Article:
Every month we feature two woods, one domestic and one exotic, usually at 25% off or more! We bring in fresh, new stock so the supply is at its very best, too. Plus we have several other special lumber & wood buys you'll find right here.
by Mark Stephens Jun 15, 2009 4
Red Oak is America’s favorite cabinet and furniture wood.
Okay, maybe that’s a lofty statement.
However, since the founding of our country Red Oak has been used for virtually every conceivable wood application. And still does.
Floors, cabinetry, furniture, tool handles, stairs, doors, molding, trim, casings, paneling, plywood, veneer, and on and on.
Red Oak just so happens to be the most abundant hardwood tree in the North American forest. The wood features decent working properties in nearly all aspects – it’s hard, but not severely blunting; it’s stable and solid; it accepts all types of stains and dyes, as well as all types of finish; you can rout it, hand plane it, chisel it, scrape it, whatever, and the wood will respond .
Naturally, we use a lot of it in North America for these reasons.
Check out these production numbers for popular hardwoods for 2006 (this shows the volume of lumber produced for each one):
For Red Oak that converts to 2,125,088,000 board feet, nearly 20% of all hardwood produced in the United States. 2 billion board feet of wood will make a lot of stuff.
Worldwide there are as many as 500 species of Oak with at least 60 species growing in the US. Based on microanatomy these are separated into three groups: Live Oak, Red Oak and White Oak. The main commercial species in the Red Oak group is Quercus rubra but wood from other species of the red oak group may be included in the lumber pile. The lumber is nearly identical and the trade accepts all of these species as Red Oak.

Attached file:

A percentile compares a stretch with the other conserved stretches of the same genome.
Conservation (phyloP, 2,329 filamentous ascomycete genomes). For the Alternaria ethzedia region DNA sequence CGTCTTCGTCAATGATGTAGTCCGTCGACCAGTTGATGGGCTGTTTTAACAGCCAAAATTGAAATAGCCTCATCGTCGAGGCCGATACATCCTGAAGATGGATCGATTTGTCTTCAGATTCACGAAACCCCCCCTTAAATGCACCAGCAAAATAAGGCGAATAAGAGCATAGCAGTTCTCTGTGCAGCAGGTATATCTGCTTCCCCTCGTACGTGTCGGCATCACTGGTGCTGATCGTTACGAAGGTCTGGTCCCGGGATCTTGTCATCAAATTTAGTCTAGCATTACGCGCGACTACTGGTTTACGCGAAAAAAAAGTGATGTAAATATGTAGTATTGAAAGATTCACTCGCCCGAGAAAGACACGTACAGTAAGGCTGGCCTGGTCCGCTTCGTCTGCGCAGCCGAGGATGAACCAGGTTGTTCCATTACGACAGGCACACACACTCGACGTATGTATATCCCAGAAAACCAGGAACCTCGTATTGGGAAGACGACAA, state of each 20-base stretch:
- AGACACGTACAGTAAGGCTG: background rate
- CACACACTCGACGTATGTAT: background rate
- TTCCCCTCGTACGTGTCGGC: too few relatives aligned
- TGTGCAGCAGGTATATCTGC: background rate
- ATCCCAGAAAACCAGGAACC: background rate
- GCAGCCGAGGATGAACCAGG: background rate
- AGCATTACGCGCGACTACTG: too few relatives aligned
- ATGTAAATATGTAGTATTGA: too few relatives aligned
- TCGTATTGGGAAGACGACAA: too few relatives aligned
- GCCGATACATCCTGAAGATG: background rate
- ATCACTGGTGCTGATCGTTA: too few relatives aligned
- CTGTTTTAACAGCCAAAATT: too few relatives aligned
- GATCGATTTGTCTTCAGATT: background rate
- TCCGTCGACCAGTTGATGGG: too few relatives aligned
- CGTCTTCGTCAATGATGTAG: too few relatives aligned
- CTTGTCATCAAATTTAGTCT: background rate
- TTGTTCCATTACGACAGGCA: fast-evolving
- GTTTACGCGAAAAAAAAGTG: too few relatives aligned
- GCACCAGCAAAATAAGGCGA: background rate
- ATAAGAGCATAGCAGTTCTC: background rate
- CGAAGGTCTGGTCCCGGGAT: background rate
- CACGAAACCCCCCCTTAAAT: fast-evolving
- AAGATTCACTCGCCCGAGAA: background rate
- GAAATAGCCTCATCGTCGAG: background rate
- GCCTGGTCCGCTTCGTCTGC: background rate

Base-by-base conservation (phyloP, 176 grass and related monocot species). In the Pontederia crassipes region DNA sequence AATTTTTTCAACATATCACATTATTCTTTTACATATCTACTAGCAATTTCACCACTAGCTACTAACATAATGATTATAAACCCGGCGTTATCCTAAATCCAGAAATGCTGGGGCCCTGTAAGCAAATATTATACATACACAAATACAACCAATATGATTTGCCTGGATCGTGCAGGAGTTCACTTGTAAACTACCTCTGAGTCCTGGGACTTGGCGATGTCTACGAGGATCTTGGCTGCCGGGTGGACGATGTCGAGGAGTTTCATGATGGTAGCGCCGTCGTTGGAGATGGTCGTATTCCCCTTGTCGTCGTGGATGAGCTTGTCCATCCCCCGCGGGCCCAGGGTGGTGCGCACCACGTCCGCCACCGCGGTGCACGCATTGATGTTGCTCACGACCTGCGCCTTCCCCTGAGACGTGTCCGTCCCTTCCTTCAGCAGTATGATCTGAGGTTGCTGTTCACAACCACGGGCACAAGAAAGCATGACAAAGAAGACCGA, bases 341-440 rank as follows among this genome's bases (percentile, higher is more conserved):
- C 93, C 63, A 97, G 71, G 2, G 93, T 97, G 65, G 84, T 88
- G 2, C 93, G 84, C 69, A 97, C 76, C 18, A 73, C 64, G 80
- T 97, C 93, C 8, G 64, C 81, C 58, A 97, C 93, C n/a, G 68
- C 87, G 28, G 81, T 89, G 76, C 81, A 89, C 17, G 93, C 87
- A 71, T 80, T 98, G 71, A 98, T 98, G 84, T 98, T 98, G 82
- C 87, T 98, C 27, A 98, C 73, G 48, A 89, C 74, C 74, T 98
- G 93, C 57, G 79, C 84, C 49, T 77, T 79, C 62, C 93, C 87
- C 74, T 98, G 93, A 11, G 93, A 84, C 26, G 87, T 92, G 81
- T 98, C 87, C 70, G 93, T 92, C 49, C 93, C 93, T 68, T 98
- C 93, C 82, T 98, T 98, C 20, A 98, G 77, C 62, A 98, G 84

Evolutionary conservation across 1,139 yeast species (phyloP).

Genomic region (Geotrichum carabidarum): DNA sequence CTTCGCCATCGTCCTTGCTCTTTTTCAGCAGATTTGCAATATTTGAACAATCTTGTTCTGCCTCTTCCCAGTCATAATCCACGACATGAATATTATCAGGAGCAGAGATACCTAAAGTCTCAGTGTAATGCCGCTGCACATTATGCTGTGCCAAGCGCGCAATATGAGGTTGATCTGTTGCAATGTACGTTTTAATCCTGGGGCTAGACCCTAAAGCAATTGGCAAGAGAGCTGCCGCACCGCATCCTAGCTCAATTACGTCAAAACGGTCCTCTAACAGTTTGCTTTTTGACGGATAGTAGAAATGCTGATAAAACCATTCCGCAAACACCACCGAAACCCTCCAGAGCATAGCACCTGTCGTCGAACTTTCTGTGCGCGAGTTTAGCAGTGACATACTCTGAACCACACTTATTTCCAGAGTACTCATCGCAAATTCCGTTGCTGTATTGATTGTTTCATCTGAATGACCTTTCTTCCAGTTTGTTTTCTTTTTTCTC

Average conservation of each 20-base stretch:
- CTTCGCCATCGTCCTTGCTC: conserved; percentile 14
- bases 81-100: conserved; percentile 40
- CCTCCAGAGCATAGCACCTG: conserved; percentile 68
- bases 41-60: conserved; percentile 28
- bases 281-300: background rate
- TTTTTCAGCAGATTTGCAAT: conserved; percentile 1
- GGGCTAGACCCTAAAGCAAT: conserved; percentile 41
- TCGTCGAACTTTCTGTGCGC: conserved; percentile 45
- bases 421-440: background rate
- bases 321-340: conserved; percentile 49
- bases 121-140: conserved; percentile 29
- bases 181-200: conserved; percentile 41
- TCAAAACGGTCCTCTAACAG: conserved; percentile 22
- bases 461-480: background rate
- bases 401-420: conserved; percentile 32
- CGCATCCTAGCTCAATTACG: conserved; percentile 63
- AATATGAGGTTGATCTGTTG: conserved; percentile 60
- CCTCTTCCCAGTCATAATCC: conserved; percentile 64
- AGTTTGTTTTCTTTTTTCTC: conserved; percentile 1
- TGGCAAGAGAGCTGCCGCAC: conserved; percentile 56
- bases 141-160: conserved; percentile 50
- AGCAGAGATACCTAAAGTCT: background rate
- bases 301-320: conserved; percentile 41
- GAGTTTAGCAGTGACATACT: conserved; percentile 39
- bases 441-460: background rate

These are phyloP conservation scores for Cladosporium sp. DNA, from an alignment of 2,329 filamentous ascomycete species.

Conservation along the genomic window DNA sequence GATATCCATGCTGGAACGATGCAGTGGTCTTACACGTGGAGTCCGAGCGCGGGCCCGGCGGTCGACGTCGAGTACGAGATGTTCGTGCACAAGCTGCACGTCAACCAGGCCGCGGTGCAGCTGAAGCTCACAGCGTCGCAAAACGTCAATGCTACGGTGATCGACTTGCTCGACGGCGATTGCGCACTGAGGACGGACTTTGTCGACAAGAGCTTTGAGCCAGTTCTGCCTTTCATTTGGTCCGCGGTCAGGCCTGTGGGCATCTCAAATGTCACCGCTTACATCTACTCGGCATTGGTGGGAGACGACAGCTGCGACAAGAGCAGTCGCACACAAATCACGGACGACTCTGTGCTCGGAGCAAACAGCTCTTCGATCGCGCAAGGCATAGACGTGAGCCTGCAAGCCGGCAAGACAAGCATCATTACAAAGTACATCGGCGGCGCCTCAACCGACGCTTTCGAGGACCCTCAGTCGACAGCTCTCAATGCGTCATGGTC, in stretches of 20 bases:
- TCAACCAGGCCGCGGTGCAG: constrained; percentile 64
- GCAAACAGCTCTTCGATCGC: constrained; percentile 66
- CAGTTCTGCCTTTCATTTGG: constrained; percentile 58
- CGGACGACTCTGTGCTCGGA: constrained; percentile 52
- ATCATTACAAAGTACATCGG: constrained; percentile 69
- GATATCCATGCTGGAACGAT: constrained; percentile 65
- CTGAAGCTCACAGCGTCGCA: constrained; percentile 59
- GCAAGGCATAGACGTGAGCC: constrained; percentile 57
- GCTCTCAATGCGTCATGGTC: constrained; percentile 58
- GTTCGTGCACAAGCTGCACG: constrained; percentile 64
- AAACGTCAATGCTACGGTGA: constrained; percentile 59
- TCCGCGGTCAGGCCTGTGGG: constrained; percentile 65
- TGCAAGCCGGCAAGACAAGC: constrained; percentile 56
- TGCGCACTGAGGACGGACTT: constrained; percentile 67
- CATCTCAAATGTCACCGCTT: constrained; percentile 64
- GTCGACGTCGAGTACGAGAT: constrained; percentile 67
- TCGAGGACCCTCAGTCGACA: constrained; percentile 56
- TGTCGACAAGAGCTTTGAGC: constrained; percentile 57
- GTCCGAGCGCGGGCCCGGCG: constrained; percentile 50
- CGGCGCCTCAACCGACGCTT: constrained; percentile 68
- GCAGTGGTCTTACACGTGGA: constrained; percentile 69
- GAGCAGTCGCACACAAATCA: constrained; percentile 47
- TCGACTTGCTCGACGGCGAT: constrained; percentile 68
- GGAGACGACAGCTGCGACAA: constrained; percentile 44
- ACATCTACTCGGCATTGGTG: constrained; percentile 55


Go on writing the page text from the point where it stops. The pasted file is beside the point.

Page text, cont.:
The heartwood ranges from a light tan to a muted pink. The lumber has a very distinctive, course grain with large open pores. It works exceptionally well but because of the open pores the grain must be filled to get a smooth finish. When quarter sawn there is a nice ray fleck but it is smaller and more subtle than the fleck in White Oak. The wood has high tannin content and may irritate the skin of some folks.
Because of the large quantity produced Red Oak can be ordered with special selections for cut, grain, or color. Plywood and veneer are readily available in anumber of specifications
Attractive, hard, strong, readily available and reasonably priced Red Oak might be just the wood for your next project. For more information check out our product listing.
Here is a nice kitchen table and chairs made of red oak, you can find other examples in our Project Gallery, too:
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